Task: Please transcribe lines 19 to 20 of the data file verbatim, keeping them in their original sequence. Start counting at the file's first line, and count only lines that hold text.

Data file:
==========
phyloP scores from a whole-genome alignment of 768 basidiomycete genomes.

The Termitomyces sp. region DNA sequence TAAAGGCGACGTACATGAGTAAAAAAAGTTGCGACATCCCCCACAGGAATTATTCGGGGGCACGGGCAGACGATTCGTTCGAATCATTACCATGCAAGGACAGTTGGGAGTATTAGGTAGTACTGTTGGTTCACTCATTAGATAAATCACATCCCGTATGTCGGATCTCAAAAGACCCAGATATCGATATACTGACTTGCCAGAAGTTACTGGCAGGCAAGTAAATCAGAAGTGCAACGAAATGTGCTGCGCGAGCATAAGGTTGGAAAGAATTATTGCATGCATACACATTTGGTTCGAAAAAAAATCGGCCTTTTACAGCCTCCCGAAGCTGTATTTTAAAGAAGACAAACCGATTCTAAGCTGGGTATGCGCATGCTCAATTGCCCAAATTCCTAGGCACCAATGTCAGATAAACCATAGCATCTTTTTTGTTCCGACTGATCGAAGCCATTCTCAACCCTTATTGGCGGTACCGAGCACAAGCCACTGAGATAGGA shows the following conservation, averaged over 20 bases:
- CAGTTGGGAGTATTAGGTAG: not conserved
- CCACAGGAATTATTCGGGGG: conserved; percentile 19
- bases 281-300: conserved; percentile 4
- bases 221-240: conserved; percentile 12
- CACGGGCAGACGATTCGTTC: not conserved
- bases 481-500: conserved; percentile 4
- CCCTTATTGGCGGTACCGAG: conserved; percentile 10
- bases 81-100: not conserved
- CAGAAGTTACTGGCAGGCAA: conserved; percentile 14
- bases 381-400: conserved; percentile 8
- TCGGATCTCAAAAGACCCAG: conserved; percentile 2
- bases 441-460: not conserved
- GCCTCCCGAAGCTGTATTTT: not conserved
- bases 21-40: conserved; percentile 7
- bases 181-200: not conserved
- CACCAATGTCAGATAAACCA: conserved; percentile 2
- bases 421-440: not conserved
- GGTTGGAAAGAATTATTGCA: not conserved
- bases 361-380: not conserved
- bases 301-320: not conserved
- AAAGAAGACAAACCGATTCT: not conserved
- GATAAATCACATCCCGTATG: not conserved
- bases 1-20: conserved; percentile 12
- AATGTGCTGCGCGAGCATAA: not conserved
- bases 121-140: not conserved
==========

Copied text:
- bases 421-440: not conserved
- GGTTGGAAAGAATTATTGCA: not conserved